This thesis describes the synthesis and characterization of a series of poly(ionic liquids) (PILs), or polyelectrolytes, from poly(ferrocenylsilane)s (PFSs) and their applications in responsive materials. PFSs are a fascinating class of metallopolymers, with a backbone consisting of alternating ferrocene and silane units. Redox-active ferrocene units provide unique redox-responsive properties, and the presence of silane groups offers great opportunities for post-polymerization modification. However, synthetic access to soluble, well-characterized metallopolymers with controllable properties, functionalities, and processability in aqueous media has proved to be a significant challenge. In this thesis, poly(ferrocenyl(3-iodopropyl)methylsilane) (PFS-I) was readily synthesized by transition metal-catalyzed ring-opening polymerization and employed as suitable precursor for post-polymerization modification because of the reactivity of its haloalkyl moieties, i.e. via the Menschutkin reaction or Strecker sulfite alkylation. Aiming at diversified functionalities that give rise to enhanced responsiveness to stimuli or even to multiple stimuli, a variety of substituents has been explored in this thesis. By tuning polymer structures and compositions, understanding the dynamic phase behavior, using different cross-linking chemistries, and applying external fields or constraints under appropriate processing conditions, a variety of applications are explored in this Thesis, including artificial muscles from electrospun hydrogel microfibers, porous membranes and micro-particles with breathing pores, an active plasmonic system from AuNP-hydrogel composites, carbon nanotube-hydrogel composites with bi-stable states and tunable resistance, an electrically switched smart window device, and symmetric redox flow batteries.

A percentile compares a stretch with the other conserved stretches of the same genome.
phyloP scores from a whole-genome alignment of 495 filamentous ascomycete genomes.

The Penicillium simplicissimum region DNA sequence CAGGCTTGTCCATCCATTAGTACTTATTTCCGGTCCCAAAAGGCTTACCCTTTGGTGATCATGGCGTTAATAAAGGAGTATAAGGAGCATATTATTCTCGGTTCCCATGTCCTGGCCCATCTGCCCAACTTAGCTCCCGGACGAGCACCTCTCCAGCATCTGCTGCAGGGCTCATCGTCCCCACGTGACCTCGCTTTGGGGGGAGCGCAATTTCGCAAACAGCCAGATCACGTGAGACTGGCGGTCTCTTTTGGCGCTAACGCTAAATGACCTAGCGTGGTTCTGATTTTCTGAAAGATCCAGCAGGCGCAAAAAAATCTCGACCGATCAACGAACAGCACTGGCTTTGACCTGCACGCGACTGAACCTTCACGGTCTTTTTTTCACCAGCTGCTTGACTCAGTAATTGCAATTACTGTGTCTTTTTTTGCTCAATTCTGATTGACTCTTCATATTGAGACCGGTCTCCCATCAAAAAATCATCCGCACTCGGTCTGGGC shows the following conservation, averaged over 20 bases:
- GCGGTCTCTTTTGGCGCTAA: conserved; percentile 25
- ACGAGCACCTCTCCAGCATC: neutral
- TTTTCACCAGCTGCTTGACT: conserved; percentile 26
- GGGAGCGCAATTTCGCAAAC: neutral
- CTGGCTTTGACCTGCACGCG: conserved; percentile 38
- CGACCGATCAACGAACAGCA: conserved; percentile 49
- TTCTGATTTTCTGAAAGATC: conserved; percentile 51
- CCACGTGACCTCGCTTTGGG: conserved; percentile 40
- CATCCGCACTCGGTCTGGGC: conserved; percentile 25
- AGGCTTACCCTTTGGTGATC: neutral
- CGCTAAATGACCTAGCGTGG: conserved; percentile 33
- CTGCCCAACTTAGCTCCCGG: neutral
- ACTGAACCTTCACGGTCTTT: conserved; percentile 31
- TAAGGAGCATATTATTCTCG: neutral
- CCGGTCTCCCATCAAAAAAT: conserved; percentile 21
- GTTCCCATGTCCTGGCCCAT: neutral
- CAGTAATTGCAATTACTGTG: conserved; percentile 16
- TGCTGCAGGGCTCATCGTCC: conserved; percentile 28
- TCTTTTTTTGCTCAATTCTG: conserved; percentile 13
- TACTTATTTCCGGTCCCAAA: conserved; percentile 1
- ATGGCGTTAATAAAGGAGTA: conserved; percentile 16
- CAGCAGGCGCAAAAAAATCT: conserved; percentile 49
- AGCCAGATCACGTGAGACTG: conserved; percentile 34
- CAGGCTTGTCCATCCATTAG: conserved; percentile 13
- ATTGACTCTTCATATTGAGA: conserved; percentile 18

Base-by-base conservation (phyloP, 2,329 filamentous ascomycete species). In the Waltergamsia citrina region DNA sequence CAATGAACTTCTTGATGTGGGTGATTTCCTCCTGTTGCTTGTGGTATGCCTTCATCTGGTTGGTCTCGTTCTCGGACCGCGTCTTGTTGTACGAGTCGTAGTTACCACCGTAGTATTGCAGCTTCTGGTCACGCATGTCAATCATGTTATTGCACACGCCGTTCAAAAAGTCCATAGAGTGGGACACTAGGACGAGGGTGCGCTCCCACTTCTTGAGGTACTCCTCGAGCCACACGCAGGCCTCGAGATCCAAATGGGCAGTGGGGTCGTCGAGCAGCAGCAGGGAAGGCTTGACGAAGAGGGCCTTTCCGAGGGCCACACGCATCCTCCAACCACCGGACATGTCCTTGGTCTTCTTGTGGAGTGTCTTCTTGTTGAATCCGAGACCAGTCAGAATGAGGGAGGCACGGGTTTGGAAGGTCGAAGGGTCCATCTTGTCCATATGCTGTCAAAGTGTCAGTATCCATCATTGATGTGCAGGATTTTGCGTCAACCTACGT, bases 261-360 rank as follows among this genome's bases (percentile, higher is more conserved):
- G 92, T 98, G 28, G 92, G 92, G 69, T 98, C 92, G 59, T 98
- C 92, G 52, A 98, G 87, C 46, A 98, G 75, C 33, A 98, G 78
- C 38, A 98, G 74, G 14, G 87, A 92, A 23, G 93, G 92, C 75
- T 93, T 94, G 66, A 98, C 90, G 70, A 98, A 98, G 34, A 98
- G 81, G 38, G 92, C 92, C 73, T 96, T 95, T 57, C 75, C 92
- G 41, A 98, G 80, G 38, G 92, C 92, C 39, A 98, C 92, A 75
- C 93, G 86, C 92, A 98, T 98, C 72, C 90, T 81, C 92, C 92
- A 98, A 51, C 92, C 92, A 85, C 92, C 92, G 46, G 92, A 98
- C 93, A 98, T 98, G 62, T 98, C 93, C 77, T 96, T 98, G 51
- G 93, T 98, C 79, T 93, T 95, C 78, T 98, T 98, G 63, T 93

|Qualification||Doctor of Philosophy|
|Award date||15 Mar 2017|
|Place of Publication||Enschede|
|Publication status||Published - 15 Mar 2017|